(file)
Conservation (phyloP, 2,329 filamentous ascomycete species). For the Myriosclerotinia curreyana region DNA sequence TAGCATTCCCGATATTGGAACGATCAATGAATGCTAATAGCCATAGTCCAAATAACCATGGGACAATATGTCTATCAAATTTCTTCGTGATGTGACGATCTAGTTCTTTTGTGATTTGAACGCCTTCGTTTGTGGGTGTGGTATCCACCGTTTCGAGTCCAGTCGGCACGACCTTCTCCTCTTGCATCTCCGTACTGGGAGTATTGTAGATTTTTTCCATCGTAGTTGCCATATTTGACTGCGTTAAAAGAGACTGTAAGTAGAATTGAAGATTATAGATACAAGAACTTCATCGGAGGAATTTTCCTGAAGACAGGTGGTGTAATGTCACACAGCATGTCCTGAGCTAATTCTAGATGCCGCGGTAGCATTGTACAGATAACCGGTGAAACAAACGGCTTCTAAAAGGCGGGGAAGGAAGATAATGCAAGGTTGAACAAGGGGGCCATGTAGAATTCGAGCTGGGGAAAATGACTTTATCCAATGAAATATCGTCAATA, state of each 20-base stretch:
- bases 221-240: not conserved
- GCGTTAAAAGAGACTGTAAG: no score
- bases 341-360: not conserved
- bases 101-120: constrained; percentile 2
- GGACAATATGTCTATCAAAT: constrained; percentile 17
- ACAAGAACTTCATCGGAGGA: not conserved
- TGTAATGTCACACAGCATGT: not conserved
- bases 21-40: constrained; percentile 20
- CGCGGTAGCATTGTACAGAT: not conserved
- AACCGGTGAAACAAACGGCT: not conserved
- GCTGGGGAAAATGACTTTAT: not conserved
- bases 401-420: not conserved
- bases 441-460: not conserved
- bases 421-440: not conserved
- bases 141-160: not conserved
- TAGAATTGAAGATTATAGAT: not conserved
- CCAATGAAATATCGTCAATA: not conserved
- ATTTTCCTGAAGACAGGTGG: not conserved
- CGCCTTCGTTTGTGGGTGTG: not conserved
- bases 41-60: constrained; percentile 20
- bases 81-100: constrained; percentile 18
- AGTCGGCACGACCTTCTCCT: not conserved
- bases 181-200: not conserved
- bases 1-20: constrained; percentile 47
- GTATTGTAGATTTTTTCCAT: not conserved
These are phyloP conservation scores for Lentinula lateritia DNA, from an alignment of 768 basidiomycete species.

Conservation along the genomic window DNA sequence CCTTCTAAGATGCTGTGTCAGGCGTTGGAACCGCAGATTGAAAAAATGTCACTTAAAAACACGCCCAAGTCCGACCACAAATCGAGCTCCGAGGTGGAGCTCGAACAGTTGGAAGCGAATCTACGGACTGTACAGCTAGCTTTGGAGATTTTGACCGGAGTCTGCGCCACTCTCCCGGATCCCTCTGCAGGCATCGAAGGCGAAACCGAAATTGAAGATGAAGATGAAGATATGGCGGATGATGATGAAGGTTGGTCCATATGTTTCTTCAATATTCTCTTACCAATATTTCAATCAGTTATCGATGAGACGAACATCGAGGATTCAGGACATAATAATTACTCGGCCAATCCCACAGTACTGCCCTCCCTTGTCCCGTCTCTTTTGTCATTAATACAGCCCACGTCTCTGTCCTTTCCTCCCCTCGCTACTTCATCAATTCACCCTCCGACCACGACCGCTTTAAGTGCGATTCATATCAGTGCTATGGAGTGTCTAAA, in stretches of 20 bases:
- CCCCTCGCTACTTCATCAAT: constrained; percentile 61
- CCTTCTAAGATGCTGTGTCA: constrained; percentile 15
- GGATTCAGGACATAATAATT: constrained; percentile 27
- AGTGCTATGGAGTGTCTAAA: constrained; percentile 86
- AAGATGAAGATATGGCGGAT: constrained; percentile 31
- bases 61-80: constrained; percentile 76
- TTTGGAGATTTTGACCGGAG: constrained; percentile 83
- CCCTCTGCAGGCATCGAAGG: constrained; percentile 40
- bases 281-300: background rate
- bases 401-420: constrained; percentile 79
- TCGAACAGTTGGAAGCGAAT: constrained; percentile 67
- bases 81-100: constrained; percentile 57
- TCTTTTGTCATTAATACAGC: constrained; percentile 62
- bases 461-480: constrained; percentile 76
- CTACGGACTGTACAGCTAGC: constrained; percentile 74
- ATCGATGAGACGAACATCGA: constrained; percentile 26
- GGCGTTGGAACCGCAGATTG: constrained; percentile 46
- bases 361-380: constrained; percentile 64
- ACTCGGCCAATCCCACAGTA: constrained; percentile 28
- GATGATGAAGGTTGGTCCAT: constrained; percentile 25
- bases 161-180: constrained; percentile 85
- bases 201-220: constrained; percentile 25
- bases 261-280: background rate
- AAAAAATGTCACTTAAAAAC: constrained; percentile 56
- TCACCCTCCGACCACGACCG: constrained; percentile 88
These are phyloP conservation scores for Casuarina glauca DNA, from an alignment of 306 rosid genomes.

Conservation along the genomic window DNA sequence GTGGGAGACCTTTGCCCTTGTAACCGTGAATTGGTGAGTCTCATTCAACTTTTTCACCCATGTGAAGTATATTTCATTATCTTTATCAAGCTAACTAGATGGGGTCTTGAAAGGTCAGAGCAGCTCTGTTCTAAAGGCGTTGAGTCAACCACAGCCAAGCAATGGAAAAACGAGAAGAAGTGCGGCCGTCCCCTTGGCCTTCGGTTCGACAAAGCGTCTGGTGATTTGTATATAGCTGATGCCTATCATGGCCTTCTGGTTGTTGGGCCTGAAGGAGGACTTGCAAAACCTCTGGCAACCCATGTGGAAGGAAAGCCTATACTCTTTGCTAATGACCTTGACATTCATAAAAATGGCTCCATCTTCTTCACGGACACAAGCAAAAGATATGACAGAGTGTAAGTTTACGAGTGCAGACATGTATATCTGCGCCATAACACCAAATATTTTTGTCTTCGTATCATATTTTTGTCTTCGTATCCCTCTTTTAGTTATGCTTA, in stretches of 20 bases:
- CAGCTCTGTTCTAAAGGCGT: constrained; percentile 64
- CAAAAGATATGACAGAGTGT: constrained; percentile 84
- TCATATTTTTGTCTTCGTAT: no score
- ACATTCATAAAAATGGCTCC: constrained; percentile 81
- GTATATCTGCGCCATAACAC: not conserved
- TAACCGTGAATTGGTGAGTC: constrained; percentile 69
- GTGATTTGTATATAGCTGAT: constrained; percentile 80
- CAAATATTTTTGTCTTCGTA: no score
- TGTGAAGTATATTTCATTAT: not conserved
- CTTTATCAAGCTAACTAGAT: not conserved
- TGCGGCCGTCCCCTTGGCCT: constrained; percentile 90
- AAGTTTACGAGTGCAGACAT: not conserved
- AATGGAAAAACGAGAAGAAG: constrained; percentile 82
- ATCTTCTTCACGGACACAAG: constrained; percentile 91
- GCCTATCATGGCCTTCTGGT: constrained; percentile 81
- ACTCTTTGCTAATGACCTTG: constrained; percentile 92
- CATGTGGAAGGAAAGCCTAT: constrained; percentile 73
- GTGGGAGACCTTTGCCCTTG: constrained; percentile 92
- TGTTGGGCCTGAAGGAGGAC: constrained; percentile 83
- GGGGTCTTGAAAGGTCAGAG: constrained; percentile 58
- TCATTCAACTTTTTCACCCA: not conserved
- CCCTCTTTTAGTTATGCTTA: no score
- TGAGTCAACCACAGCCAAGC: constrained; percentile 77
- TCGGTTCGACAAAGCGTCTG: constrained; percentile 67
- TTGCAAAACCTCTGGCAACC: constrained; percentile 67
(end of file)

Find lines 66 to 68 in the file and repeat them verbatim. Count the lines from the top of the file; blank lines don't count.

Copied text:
- TGCGGCCGTCCCCTTGGCCT: constrained; percentile 90
- AAGTTTACGAGTGCAGACAT: not conserved
- AATGGAAAAACGAGAAGAAG: constrained; percentile 82